Speech recovery by music for stroke patients at AIIMS:: Experts

    The Hawk
    February8/ 2024
    Last Updated:

    Stroke, a significant cause of mortality and disability worldwide, underscores the critical need for enhanced rehabilitation strategies, particularly in addressing language impairments such as aphasia.

    Representative Image

    New Delhi: Stroke remains the second-leading cause of death and the third-leading cause of death and disability combined. Aphasia or the loss of language function, can be caused by brain damage due to stroke in 21-38 percent of acute stroke patients, as per neurology experts at the All India Institute of Medical Sciences.

    Early and timely speech and language rehabilitation can aid in a better recovery, they said.Music therapy has been shown to improve verbal fluency in various parts of the world.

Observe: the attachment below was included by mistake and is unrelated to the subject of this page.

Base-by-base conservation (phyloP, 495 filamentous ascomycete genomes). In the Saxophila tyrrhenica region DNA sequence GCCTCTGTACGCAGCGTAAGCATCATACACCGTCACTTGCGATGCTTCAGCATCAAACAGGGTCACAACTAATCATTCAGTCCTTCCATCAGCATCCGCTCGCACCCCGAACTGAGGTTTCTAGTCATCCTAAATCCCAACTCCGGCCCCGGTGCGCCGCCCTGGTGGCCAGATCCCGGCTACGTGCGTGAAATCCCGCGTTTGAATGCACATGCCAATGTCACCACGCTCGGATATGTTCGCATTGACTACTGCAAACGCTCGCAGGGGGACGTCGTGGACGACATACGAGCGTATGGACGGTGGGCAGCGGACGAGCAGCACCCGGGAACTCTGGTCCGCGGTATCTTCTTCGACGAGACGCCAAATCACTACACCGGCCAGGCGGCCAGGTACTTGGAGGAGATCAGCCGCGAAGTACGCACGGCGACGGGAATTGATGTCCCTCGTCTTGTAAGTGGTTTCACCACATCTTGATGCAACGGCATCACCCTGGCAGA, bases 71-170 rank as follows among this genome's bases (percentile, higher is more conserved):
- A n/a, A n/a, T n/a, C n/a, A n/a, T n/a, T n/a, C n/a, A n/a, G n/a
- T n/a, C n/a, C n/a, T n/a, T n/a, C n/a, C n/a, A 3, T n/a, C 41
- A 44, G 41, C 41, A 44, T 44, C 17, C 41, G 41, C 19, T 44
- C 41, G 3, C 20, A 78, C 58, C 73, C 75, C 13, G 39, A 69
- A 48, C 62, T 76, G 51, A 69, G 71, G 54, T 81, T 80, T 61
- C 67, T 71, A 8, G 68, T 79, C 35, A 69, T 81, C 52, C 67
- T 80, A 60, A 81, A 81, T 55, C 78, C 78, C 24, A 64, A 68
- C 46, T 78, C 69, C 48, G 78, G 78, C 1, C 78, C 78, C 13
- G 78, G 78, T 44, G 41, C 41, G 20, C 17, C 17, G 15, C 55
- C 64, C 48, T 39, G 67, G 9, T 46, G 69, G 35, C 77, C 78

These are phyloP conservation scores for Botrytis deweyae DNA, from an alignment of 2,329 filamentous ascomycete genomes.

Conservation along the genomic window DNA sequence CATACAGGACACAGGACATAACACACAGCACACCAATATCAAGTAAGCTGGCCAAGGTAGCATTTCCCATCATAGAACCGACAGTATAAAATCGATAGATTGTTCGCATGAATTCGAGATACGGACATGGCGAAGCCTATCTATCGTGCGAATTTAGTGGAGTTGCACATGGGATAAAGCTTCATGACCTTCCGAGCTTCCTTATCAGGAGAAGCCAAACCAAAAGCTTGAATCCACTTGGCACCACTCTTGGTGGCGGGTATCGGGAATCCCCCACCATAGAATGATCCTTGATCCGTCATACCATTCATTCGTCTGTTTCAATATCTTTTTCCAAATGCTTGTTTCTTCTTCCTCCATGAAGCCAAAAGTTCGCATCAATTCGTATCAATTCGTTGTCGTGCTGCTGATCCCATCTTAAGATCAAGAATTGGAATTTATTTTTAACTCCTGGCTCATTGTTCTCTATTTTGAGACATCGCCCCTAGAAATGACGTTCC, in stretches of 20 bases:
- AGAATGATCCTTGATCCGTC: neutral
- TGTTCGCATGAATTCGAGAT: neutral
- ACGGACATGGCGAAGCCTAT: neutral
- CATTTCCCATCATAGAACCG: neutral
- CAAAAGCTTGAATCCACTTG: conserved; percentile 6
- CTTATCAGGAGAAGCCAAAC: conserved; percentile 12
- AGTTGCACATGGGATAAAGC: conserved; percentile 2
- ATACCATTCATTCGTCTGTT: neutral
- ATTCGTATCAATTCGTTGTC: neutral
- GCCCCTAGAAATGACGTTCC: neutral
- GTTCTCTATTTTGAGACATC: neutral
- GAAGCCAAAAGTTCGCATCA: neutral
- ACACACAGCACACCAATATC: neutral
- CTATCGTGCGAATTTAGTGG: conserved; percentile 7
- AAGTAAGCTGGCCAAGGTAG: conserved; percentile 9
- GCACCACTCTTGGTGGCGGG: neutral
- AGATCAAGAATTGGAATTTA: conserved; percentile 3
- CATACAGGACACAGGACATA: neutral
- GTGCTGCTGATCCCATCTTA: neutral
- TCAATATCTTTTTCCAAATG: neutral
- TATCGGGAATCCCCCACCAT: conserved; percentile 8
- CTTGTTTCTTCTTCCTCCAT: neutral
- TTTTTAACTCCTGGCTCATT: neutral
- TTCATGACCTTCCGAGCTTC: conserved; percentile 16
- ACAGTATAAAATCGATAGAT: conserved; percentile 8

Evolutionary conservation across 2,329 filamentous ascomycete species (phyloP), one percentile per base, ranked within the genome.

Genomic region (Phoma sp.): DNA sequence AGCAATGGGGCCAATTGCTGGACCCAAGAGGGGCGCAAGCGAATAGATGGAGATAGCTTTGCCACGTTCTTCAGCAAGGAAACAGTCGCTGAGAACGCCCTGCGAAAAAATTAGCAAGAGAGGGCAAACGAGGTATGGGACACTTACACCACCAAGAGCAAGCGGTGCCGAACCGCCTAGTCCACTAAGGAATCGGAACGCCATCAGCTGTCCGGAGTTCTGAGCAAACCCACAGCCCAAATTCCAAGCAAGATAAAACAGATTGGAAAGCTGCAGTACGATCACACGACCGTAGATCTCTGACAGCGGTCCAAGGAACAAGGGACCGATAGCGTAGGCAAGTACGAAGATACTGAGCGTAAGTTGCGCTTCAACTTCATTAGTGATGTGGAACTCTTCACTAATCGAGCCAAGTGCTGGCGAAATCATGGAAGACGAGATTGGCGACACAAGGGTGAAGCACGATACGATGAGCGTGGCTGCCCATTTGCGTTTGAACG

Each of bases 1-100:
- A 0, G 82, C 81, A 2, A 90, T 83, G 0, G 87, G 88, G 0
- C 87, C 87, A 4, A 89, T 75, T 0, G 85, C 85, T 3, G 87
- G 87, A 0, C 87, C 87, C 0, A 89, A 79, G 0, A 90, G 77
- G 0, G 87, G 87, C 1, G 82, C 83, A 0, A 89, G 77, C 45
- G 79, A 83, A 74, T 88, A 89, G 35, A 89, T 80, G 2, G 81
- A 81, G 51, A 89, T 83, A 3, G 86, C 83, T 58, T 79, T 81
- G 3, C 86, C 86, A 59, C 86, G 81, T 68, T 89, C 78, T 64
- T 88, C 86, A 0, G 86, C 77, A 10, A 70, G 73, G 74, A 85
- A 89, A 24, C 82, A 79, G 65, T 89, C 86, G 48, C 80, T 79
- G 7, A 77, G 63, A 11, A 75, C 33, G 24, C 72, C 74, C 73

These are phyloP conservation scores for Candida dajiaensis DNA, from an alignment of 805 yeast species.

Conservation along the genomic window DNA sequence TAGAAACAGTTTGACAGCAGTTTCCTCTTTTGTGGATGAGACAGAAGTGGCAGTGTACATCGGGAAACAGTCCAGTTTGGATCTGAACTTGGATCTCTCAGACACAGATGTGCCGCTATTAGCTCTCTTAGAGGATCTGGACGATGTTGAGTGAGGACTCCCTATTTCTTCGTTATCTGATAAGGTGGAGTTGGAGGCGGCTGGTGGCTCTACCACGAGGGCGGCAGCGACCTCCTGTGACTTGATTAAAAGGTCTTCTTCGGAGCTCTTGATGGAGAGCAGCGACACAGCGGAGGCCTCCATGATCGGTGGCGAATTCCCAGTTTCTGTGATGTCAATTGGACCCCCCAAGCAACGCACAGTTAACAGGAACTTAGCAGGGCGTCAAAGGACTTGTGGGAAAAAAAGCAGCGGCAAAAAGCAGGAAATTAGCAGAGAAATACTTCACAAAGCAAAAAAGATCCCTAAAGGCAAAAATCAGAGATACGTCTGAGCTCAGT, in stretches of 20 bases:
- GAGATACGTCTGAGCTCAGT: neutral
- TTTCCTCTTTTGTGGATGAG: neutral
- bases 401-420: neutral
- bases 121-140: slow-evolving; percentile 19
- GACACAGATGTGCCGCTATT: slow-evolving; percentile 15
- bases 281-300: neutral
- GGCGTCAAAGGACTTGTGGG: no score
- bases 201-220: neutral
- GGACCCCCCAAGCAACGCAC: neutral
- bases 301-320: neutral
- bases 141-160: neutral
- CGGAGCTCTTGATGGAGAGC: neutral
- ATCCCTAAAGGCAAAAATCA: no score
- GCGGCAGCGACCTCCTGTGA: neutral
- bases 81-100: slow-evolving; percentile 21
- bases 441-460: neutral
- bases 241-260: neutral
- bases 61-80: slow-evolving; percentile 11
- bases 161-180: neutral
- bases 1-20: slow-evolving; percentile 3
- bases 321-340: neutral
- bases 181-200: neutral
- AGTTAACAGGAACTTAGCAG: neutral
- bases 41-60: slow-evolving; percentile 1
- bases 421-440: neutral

However, in India, there is a lack of similar adaptive strategies, as per experts.
    The Department of Neurology, AIIMS, New Delhi, in collaboration with IIT-New Delhi, is
    conducting a study on the customization and adaptation of the treatment strategies that such patients need for the recovery of their global speech and language functions.
    This will be provided free of charge to the patients under the ICMR-funded study.Meanwhile, stroke, a highly preventable and treatable condition, could lead to nearly 10 million deaths annually by 2050, primarily affecting low- and middle-income countries (LMICs).
    This projection comes from the collaborative effort of the World Stroke Organization and the Lancet Neurology Commission under which four studies have been published.
    Four research papers emphasizing pragmatic recommendations to reduce stroke burden globally have been published under this Commission.
    This report was published in the esteemed Lancet Neurology journal.
    The report underscores that stroke deaths are expected to surge from 6.6 million in 2020 to a daunting 9.7 million by 2050. By 2050, it is estimated that the contribution of stroke deaths in LMICs will see an increase from 86 per cent to 91 per cent.